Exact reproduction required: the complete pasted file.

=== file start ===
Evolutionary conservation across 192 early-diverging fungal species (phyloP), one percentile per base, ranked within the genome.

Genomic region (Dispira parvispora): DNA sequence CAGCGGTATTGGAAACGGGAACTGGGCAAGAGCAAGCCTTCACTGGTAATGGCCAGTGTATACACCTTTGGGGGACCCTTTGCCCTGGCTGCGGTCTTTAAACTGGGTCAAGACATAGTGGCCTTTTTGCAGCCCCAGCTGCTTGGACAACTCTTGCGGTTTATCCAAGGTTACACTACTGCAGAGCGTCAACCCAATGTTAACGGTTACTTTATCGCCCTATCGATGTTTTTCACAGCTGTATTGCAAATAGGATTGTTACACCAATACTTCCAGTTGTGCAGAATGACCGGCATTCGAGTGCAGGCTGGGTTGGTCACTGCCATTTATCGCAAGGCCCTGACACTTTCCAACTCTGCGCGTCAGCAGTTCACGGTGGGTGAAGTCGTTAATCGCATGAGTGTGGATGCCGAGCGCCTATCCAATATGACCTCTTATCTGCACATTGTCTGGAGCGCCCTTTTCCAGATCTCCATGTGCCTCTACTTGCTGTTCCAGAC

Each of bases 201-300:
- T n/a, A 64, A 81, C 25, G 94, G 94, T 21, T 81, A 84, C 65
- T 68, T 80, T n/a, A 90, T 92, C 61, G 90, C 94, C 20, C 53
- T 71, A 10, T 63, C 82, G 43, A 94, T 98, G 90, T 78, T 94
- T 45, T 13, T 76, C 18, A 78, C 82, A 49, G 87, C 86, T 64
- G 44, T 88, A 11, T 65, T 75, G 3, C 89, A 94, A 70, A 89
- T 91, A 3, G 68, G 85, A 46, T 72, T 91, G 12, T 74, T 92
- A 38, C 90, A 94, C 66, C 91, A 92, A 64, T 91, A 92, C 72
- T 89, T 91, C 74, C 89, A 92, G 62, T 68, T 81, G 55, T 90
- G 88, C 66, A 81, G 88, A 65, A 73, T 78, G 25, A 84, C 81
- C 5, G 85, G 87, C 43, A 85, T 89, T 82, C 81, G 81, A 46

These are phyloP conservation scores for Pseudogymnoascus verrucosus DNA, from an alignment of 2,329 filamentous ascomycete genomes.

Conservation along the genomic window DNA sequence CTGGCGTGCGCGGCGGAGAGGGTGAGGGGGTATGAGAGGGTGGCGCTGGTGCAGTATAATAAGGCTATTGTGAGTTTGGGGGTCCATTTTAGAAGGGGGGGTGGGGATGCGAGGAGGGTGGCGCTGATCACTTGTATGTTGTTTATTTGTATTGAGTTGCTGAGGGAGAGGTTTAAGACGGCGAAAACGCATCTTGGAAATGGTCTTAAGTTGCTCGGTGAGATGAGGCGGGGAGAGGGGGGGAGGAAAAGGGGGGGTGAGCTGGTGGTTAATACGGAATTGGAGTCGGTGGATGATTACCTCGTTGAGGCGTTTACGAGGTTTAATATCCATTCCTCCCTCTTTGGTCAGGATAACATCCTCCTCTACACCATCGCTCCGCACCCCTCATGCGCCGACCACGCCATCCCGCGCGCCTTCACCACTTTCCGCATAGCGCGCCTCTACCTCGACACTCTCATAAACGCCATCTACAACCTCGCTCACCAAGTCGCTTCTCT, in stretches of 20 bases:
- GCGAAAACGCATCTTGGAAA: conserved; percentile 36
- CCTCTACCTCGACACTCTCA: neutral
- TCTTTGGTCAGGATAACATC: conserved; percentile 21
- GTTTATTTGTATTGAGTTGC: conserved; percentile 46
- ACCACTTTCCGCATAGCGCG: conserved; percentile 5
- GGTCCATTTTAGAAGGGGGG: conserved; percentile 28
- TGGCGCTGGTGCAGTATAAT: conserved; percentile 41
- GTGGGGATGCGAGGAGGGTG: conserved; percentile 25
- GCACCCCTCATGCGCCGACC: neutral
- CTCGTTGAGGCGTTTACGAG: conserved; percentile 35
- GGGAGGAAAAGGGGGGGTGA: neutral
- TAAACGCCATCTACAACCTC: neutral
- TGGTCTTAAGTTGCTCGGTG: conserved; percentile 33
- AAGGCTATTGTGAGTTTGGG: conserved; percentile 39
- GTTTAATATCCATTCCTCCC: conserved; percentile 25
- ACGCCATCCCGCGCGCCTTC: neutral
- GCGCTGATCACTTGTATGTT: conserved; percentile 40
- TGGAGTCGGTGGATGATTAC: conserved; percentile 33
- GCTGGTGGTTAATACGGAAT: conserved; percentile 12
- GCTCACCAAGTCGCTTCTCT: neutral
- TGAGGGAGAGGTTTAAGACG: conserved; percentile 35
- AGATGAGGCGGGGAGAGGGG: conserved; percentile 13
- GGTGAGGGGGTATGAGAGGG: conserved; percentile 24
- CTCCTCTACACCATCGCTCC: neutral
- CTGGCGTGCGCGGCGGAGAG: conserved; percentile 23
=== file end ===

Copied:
Evolutionary conservation across 192 early-diverging fungal species (phyloP), one percentile per base, ranked within the genome.

Genomic region (Dispira parvispora): DNA sequence CAGCGGTATTGGAAACGGGAACTGGGCAAGAGCAAGCCTTCACTGGTAATGGCCAGTGTATACACCTTTGGGGGACCCTTTGCCCTGGCTGCGGTCTTTAAACTGGGTCAAGACATAGTGGCCTTTTTGCAGCCCCAGCTGCTTGGACAACTCTTGCGGTTTATCCAAGGTTACACTACTGCAGAGCGTCAACCCAATGTTAACGGTTACTTTATCGCCCTATCGATGTTTTTCACAGCTGTATTGCAAATAGGATTGTTACACCAATACTTCCAGTTGTGCAGAATGACCGGCATTCGAGTGCAGGCTGGGTTGGTCACTGCCATTTATCGCAAGGCCCTGACACTTTCCAACTCTGCGCGTCAGCAGTTCACGGTGGGTGAAGTCGTTAATCGCATGAGTGTGGATGCCGAGCGCCTATCCAATATGACCTCTTATCTGCACATTGTCTGGAGCGCCCTTTTCCAGATCTCCATGTGCCTCTACTTGCTGTTCCAGAC

Each of bases 201-300:
- T n/a, A 64, A 81, C 25, G 94, G 94, T 21, T 81, A 84, C 65
- T 68, T 80, T n/a, A 90, T 92, C 61, G 90, C 94, C 20, C 53
- T 71, A 10, T 63, C 82, G 43, A 94, T 98, G 90, T 78, T 94
- T 45, T 13, T 76, C 18, A 78, C 82, A 49, G 87, C 86, T 64
- G 44, T 88, A 11, T 65, T 75, G 3, C 89, A 94, A 70, A 89
- T 91, A 3, G 68, G 85, A 46, T 72, T 91, G 12, T 74, T 92
- A 38, C 90, A 94, C 66, C 91, A 92, A 64, T 91, A 92, C 72
- T 89, T 91, C 74, C 89, A 92, G 62, T 68, T 81, G 55, T 90
- G 88, C 66, A 81, G 88, A 65, A 73, T 78, G 25, A 84, C 81
- C 5, G 85, G 87, C 43, A 85, T 89, T 82, C 81, G 81, A 46

These are phyloP conservation scores for Pseudogymnoascus verrucosus DNA, from an alignment of 2,329 filamentous ascomycete genomes.

Conservation along the genomic window DNA sequence CTGGCGTGCGCGGCGGAGAGGGTGAGGGGGTATGAGAGGGTGGCGCTGGTGCAGTATAATAAGGCTATTGTGAGTTTGGGGGTCCATTTTAGAAGGGGGGGTGGGGATGCGAGGAGGGTGGCGCTGATCACTTGTATGTTGTTTATTTGTATTGAGTTGCTGAGGGAGAGGTTTAAGACGGCGAAAACGCATCTTGGAAATGGTCTTAAGTTGCTCGGTGAGATGAGGCGGGGAGAGGGGGGGAGGAAAAGGGGGGGTGAGCTGGTGGTTAATACGGAATTGGAGTCGGTGGATGATTACCTCGTTGAGGCGTTTACGAGGTTTAATATCCATTCCTCCCTCTTTGGTCAGGATAACATCCTCCTCTACACCATCGCTCCGCACCCCTCATGCGCCGACCACGCCATCCCGCGCGCCTTCACCACTTTCCGCATAGCGCGCCTCTACCTCGACACTCTCATAAACGCCATCTACAACCTCGCTCACCAAGTCGCTTCTCT, in stretches of 20 bases:
- GCGAAAACGCATCTTGGAAA: conserved; percentile 36
- CCTCTACCTCGACACTCTCA: neutral
- TCTTTGGTCAGGATAACATC: conserved; percentile 21
- GTTTATTTGTATTGAGTTGC: conserved; percentile 46
- ACCACTTTCCGCATAGCGCG: conserved; percentile 5
- GGTCCATTTTAGAAGGGGGG: conserved; percentile 28
- TGGCGCTGGTGCAGTATAAT: conserved; percentile 41
- GTGGGGATGCGAGGAGGGTG: conserved; percentile 25
- GCACCCCTCATGCGCCGACC: neutral
- CTCGTTGAGGCGTTTACGAG: conserved; percentile 35
- GGGAGGAAAAGGGGGGGTGA: neutral
- TAAACGCCATCTACAACCTC: neutral
- TGGTCTTAAGTTGCTCGGTG: conserved; percentile 33
- AAGGCTATTGTGAGTTTGGG: conserved; percentile 39
- GTTTAATATCCATTCCTCCC: conserved; percentile 25
- ACGCCATCCCGCGCGCCTTC: neutral
- GCGCTGATCACTTGTATGTT: conserved; percentile 40
- TGGAGTCGGTGGATGATTAC: conserved; percentile 33
- GCTGGTGGTTAATACGGAAT: conserved; percentile 12
- GCTCACCAAGTCGCTTCTCT: neutral
- TGAGGGAGAGGTTTAAGACG: conserved; percentile 35
- AGATGAGGCGGGGAGAGGGG: conserved; percentile 13
- GGTGAGGGGGTATGAGAGGG: conserved; percentile 24
- CTCCTCTACACCATCGCTCC: neutral
- CTGGCGTGCGCGGCGGAGAG: conserved; percentile 23